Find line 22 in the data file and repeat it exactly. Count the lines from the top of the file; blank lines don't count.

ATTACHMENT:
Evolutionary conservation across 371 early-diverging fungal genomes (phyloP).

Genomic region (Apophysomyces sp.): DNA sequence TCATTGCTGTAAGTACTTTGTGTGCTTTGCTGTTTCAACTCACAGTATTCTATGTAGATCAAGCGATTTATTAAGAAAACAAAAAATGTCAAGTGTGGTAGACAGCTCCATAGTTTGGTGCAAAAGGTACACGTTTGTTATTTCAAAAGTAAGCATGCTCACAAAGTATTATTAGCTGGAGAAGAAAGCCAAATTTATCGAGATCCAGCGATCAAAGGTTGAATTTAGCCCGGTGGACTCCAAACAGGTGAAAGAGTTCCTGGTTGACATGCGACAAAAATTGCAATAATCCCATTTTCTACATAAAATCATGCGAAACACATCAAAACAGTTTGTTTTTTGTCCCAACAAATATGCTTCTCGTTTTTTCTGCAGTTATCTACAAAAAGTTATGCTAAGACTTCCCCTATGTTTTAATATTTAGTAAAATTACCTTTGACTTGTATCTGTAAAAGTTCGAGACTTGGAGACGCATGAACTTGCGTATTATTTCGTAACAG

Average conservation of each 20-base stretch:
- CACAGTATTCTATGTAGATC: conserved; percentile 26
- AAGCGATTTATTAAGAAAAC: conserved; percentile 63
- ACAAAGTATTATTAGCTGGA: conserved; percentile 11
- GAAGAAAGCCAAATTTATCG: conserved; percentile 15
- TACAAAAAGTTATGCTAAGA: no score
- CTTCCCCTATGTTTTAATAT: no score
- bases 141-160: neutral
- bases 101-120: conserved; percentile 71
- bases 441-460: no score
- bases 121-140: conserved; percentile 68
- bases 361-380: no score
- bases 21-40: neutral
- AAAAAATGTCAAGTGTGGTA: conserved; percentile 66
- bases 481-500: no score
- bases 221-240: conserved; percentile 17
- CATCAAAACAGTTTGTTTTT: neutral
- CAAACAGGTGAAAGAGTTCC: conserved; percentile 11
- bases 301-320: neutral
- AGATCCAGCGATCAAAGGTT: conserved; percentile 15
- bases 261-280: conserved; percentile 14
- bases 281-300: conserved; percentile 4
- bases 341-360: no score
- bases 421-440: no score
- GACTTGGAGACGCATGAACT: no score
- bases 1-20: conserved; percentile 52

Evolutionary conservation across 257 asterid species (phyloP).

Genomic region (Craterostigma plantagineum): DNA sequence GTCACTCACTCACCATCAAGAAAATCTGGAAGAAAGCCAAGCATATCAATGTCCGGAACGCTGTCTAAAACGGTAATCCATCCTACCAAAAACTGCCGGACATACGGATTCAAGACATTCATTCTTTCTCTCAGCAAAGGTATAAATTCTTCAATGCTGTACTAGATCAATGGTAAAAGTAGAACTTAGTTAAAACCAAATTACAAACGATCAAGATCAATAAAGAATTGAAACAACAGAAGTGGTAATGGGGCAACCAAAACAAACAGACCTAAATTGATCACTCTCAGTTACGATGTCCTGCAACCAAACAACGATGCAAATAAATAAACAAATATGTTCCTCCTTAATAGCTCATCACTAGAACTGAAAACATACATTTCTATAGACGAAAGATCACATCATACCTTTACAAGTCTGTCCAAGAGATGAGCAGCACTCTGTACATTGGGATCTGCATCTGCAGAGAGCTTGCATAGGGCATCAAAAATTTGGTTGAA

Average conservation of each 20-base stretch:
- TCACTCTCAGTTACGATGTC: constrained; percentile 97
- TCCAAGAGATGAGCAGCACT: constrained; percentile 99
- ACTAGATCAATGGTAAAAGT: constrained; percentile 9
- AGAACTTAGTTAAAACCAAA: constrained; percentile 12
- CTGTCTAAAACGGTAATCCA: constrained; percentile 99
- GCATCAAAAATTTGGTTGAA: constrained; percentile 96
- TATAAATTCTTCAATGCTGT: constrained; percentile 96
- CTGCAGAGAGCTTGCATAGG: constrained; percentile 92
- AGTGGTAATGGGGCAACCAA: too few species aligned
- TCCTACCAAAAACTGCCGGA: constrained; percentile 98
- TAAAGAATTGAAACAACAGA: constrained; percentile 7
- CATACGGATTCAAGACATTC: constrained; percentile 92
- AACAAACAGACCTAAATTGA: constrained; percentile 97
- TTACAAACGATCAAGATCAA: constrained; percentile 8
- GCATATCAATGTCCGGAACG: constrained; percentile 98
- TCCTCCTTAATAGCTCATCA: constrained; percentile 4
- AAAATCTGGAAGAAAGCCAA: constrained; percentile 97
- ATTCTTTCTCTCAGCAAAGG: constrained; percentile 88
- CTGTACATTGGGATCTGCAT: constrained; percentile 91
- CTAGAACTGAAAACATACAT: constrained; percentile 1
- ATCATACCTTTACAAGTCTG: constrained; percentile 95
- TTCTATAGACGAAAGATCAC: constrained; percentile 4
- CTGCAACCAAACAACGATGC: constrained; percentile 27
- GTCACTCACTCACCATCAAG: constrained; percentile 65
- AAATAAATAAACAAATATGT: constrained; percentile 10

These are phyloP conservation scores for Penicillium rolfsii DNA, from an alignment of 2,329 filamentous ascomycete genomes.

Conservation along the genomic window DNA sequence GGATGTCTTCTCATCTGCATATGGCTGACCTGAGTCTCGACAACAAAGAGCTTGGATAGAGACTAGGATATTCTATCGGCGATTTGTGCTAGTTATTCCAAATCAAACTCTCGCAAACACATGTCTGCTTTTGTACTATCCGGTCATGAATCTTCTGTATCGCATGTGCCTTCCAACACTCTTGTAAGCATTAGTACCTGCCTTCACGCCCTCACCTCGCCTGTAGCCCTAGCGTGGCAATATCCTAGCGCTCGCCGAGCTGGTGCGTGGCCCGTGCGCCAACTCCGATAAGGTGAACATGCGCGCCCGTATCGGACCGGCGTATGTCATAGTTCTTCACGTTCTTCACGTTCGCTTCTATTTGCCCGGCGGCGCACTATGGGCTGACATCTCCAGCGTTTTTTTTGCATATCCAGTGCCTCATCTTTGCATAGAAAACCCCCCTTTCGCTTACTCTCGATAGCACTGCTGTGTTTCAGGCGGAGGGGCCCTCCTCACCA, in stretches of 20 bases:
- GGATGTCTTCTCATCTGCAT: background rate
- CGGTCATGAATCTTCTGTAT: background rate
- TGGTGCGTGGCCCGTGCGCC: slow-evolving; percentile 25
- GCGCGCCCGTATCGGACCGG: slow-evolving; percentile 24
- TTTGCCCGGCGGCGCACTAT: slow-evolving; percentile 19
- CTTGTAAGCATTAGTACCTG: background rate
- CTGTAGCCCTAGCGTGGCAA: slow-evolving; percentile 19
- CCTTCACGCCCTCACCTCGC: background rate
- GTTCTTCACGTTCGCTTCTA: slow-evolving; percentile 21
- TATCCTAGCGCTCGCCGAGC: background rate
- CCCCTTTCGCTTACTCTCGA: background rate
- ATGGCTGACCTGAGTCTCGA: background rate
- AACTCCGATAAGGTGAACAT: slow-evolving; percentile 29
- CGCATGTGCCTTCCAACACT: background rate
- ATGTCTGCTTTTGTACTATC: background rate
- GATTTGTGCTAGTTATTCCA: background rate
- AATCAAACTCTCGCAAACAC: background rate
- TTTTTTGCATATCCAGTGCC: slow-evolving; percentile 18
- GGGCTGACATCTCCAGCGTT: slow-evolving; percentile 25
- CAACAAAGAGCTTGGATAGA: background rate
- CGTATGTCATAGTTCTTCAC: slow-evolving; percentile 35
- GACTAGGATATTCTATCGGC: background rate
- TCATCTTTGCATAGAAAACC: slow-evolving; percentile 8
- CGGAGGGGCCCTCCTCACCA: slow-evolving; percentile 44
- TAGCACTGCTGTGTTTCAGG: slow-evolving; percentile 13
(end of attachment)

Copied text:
- AGATCCAGCGATCAAAGGTT: conserved; percentile 15